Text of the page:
It’s something to be ashamed of, and I am.
Prejudice is a vile, ugly thing. It feeds on the worst, most horrible of fears and does nothing to dispel them. It opens the ears to news that fits the mold, ammunition enough to deny any good reports. It disfigures the mind, hardens the heart and shuts off better urges in favor of a cold hatred that allows us to dehumanize the group in question… forget they are more like us than not.
Prejudice keeps people down. Good people.
It fuels arguments and fans old hatreds, passing easily (possibly unknowingly) from generation to generation… sometimes clearly stated, other times shared in more subtle words or the telling of ethnic jokes, repeated often enough to become what identifies one group from another. The teachings of childhood are hard to let go, even when we are motivated to do so. Even when we think we know better.
There’s a formula to it of course — an ethnic group and a fault are combined and used to define the whole. So the Irish are all drunks. Jews are all about money. The English are stuffy. Muslims are sneaky, can’t be trusted. Much as we’d like it to be different in our evolved, enlightened age, it isn’t. Instead, prejudice has gone underground, unspoken but still very much alive and well.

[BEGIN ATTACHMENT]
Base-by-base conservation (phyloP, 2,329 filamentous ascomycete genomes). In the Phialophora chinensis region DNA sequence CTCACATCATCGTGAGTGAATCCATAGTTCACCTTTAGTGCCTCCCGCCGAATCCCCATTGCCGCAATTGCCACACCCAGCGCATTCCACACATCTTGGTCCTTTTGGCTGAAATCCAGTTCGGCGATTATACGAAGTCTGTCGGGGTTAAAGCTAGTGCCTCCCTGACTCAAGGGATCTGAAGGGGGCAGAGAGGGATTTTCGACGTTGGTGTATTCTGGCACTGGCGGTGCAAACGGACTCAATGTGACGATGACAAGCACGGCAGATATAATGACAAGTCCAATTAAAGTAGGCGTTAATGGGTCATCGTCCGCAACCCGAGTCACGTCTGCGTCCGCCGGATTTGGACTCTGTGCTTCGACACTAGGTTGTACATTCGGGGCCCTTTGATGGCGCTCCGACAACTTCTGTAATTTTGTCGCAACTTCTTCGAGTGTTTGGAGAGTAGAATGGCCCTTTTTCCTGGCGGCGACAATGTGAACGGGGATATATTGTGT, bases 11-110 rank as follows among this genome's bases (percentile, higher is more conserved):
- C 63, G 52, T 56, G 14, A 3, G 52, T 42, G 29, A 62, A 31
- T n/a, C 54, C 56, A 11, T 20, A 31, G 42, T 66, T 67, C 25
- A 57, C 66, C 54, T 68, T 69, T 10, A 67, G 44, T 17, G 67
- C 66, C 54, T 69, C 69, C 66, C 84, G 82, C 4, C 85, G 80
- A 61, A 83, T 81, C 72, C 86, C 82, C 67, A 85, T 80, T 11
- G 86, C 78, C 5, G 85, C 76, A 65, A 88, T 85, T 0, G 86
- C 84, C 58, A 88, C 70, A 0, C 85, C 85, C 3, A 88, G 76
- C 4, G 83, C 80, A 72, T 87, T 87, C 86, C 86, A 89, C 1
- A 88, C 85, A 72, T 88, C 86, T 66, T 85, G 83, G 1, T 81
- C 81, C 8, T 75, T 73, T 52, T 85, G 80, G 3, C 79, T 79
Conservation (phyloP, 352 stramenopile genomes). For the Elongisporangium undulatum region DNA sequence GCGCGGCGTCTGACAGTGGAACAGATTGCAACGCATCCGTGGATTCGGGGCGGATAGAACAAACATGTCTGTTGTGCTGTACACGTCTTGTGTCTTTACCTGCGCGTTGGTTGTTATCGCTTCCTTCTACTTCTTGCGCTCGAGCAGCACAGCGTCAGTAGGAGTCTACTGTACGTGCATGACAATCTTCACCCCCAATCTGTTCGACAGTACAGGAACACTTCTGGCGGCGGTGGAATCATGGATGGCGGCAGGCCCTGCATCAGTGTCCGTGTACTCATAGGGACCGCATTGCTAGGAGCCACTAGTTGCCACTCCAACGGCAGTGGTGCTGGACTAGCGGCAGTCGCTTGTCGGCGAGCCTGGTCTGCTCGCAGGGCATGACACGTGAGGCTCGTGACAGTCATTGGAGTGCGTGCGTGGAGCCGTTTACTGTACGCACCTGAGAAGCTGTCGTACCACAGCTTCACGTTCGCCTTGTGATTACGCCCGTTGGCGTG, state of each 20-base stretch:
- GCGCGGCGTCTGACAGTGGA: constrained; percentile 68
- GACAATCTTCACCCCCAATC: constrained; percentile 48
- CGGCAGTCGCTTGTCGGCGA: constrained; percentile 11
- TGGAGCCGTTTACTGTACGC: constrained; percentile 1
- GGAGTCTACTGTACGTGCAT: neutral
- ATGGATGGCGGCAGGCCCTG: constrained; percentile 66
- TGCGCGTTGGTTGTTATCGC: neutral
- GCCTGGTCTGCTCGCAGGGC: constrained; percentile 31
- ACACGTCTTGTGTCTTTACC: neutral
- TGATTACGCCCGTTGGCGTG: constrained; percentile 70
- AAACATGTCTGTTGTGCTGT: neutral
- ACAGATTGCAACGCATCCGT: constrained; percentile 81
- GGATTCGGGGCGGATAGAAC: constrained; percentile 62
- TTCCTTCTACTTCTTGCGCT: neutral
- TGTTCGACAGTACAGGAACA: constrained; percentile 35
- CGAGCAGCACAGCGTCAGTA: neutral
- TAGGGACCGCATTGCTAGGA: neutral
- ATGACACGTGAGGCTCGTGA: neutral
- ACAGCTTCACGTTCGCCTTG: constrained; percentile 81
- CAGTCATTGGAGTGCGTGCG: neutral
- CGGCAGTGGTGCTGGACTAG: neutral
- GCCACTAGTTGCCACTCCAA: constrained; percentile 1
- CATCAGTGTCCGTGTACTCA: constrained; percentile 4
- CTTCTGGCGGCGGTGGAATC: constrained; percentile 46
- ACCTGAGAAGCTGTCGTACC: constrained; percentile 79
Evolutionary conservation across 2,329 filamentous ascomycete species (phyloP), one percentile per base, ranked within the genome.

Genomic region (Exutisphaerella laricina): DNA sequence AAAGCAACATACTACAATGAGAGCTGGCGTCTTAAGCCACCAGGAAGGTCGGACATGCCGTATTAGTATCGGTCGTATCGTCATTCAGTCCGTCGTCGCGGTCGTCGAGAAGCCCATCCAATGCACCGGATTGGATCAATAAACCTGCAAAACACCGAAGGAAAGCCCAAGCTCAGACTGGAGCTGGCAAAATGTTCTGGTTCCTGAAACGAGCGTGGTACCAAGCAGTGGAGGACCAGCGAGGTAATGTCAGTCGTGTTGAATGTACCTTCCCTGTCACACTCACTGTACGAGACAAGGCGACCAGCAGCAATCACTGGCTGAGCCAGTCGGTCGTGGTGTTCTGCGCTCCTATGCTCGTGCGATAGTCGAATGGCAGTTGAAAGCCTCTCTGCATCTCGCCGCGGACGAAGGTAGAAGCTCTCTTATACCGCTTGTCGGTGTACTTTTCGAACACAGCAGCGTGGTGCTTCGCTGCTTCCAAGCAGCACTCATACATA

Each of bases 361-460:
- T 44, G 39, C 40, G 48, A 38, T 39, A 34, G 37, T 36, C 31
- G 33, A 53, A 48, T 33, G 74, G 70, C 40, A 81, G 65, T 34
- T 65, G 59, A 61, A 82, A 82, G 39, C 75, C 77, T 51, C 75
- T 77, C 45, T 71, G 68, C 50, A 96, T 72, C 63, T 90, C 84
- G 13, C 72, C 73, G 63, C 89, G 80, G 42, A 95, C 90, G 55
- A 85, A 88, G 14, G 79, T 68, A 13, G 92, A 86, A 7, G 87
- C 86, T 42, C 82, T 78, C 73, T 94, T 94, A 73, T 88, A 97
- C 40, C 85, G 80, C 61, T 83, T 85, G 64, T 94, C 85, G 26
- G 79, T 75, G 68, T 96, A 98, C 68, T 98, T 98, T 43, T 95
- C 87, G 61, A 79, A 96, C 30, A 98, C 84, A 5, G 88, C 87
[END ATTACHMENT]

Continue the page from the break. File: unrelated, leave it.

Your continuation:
This week I learned just how alive and well it is in my own heart, having taken root not in childhood, but because of events from my adult life. Sometimes prejudice isn’t due to ignorance, but rather hard, hurtful experience. That’s no better. The person I want to be directs anger toward the people who’ve earned it, but not for those who haven’t, who may be desperate to reassure everyone they too are horrified and repulsed by what has been done in their name.
The person I am isn’t quite there yet.
Maybe it all comes down to recognizing that people are people… all parents want the best for their children… everyone wants to succeed, to be happy and healthy and doing good work… no one wants to suffer war, poverty or injustice. We all share this single planet, and in the end that may be the only thing that has any hope of removing prejudice from our thoughts for good.